Transactions of the Dublin Society for the Year Volume 2, PT. 2

Transactions of the Dublin Society for the Year Volume 2, PT. 2

By (author) 

List price: US$19.99

Currently unavailable

Add to wishlist

AbeBooks may have this title (opens in new window).

Try AbeBooks


This historic book may have numerous typos and missing text. Purchasers can download a free scanned copy of the original book (without typos) from the publisher. Not indexed. Not illustrated. 1802 edition. Excerpt: galls. The sulphat of iron is obtained by dissolving a small quantity of iron in oil of vitriol, diluted with water, or by dissolving green copperas in water. This solution serves to ascertain such substances as contain the gallic principle. Lime water will also produce this effect. When the liquor ceases to grow blacks by the mixture of the sulphat of iron, it will be useless to pour any more-water on the tan in the first digester. This tan being exhausted both of the tanning and gallic principles must be removed, and new tan put in its place. 2. You will observe that the liquor, after running through all the digesters, at last grows weak. Add to your stock of tanning lixivium, all the liquor that marks from six to eight degrees on the hydrometer. What proceeds afterwards from the last digester, is to be poured on the new tan in the first. Then the fresh water is to be conveyed on. the tan in the second digester, and the liquor of the first to be laid by, while it marks six or eight degrees on the hydrometer, and added to the tanning lixivium, which must always be carefully separated from the gallic. In this manner the tan in all the digesters may be renewed and the lixiviations comtinued. The number of these lixiviations, as well as the mode of making them, may be Varied at pleasure; the essential point is to repeat them so as to give the liquor a sufficient degree of concentration, which may be determined by the hydrometer, and proportioned to the quickness required in the operation, and the thickness of the hides and skins to be tanned; all which experience will soon teach. As all kinds Of tan are not equally good, it will sorne times happen j that six or more nitrations will be necessary to obtain a lixivium of six or eight degrees; more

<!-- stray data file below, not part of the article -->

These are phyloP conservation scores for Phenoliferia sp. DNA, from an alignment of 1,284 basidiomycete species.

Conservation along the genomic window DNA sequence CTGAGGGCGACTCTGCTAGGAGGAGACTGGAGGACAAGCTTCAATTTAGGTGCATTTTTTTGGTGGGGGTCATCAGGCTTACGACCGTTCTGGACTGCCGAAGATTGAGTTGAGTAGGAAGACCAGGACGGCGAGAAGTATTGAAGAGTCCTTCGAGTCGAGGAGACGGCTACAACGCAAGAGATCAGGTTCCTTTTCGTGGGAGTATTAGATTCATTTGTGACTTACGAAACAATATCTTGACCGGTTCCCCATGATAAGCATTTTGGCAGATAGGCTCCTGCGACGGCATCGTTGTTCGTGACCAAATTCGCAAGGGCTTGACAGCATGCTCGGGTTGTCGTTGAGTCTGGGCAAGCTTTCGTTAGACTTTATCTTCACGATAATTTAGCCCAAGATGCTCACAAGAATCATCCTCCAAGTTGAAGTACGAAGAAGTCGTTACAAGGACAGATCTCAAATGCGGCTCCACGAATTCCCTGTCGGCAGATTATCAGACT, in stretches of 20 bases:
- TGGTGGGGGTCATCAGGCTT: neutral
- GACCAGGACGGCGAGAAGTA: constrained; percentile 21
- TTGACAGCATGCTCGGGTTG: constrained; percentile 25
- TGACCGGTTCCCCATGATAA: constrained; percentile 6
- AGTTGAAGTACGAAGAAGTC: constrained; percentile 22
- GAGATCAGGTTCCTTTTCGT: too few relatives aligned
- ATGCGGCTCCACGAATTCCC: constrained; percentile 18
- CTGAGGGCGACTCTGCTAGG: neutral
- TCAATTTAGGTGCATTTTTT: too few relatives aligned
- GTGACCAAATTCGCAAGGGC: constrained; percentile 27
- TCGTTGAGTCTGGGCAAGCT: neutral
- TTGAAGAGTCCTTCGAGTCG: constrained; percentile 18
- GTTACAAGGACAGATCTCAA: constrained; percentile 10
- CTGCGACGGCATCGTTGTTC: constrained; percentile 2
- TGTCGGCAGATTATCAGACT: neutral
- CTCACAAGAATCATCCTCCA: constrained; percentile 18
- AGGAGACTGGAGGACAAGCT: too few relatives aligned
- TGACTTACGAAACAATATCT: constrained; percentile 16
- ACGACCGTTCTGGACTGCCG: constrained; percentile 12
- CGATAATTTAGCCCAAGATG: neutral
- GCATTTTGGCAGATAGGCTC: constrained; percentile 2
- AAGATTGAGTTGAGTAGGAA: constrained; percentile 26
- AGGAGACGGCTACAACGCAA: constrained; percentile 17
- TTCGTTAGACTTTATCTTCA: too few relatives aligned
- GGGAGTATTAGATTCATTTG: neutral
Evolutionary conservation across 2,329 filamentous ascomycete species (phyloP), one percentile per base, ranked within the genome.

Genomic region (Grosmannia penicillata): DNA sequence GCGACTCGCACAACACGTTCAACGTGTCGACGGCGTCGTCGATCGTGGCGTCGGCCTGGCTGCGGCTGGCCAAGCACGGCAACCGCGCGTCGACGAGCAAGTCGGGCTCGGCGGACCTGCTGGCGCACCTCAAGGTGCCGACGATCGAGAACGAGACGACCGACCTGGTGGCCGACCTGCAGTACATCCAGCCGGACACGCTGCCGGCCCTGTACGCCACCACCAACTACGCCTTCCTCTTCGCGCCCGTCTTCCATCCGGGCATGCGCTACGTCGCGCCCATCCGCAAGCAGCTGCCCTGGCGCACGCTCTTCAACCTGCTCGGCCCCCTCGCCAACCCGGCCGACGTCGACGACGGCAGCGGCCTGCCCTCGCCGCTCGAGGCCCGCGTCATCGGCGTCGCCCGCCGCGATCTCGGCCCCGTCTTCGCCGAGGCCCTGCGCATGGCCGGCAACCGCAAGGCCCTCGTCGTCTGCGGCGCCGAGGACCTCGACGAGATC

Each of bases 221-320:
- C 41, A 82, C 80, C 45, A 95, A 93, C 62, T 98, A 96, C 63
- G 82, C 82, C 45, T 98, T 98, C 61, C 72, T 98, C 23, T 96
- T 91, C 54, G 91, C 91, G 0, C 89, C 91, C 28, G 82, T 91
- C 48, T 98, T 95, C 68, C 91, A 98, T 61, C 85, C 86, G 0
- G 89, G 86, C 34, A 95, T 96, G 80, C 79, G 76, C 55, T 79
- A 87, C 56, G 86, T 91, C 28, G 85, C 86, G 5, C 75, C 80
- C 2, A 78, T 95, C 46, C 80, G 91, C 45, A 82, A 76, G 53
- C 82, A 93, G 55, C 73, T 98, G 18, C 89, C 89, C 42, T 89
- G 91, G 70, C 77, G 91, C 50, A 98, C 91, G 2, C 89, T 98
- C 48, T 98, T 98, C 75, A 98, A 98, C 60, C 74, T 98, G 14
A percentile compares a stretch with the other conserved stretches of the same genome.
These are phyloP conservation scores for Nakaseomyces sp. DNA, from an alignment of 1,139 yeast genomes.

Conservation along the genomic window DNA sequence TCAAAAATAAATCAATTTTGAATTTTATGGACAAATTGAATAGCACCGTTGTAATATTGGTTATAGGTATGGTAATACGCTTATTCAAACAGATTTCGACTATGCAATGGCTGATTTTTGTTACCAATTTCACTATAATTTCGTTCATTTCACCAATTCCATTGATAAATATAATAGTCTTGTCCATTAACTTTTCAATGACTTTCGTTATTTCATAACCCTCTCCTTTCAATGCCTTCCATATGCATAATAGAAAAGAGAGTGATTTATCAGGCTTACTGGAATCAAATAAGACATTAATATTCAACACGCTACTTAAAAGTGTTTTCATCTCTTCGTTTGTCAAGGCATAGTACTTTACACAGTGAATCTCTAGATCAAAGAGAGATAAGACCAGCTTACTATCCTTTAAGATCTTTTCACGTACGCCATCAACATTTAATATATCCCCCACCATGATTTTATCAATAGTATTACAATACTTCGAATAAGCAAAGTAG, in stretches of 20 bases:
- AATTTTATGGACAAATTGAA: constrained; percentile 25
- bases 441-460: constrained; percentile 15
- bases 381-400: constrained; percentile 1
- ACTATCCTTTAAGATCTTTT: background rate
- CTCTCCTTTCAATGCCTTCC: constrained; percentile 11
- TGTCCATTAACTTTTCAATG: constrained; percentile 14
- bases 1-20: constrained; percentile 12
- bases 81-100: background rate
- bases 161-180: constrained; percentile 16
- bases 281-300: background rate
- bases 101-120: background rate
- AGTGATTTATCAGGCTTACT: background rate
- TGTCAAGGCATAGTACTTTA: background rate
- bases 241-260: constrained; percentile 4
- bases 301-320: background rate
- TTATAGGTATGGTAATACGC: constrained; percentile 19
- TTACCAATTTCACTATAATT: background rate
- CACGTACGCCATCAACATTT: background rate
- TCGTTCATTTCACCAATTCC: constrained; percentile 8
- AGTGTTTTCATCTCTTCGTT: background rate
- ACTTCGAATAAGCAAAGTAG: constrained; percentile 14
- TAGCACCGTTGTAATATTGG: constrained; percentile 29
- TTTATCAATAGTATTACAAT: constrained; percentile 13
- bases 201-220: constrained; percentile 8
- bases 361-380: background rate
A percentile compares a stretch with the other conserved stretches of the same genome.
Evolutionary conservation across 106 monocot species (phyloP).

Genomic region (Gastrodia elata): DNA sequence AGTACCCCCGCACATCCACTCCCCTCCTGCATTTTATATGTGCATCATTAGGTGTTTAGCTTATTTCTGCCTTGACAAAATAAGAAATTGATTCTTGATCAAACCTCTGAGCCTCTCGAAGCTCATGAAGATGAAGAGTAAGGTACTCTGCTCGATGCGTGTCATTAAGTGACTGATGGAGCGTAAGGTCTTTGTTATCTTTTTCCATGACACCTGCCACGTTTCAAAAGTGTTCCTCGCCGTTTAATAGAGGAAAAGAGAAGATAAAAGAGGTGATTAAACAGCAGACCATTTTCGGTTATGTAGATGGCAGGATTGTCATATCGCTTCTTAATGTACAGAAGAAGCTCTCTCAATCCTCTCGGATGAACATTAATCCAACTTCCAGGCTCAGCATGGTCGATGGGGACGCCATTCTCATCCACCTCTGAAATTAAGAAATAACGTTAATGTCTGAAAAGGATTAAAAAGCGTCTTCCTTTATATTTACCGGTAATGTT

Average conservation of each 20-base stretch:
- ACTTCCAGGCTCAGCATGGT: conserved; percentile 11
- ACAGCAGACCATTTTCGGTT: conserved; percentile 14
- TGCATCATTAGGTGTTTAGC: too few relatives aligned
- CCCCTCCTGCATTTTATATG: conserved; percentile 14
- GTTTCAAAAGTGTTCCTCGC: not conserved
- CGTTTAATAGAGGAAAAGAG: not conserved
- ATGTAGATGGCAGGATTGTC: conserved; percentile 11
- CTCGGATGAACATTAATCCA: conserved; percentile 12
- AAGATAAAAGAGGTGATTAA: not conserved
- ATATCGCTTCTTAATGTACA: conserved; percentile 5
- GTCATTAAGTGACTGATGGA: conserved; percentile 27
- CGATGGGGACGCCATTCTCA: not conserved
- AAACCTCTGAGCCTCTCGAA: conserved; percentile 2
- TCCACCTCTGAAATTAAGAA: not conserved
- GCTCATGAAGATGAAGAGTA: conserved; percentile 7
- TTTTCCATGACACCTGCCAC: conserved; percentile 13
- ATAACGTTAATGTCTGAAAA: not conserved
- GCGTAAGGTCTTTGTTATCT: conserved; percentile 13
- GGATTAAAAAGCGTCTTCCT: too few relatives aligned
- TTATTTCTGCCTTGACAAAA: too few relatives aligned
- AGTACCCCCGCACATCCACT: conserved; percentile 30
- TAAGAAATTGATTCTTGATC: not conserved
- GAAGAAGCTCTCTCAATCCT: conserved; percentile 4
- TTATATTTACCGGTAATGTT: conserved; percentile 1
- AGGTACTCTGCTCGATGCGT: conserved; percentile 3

Product details

  • Paperback | 96 pages
  • 189 x 246 x 5mm | 186g
  • United States
  • English
  • black & white illustrations
  • 1236512782
  • 9781236512789